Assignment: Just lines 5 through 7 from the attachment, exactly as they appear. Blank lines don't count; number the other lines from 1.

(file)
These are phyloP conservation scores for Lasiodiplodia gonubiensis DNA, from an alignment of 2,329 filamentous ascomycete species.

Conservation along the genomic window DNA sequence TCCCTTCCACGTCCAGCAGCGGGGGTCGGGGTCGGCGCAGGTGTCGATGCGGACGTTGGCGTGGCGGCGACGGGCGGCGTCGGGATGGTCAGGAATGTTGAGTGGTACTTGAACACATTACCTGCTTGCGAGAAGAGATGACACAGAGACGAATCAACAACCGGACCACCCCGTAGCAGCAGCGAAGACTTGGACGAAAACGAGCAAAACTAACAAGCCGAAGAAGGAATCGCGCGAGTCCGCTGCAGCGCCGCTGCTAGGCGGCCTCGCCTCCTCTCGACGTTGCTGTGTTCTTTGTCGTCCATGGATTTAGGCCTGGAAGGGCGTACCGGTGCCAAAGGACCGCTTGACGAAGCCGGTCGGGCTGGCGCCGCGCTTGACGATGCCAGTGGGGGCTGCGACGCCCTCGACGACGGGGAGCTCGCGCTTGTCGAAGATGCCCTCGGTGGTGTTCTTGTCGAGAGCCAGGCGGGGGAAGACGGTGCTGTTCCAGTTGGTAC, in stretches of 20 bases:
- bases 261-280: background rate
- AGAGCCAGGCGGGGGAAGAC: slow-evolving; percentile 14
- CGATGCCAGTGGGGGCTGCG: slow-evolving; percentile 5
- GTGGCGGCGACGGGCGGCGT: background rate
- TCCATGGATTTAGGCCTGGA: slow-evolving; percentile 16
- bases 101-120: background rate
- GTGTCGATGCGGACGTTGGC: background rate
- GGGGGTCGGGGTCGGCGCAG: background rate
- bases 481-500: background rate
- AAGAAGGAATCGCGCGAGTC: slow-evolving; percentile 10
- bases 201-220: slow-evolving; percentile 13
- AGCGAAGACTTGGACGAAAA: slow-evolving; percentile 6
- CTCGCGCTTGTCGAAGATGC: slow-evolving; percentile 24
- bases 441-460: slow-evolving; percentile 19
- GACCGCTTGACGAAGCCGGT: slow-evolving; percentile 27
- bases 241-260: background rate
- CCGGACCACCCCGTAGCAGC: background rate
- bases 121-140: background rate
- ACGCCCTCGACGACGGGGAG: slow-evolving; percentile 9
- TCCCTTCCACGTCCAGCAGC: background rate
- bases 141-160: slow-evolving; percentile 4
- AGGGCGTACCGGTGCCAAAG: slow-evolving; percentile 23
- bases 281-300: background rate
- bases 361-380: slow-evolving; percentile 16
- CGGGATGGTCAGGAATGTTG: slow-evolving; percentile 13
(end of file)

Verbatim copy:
- CGATGCCAGTGGGGGCTGCG: slow-evolving; percentile 5
- GTGGCGGCGACGGGCGGCGT: background rate
- TCCATGGATTTAGGCCTGGA: slow-evolving; percentile 16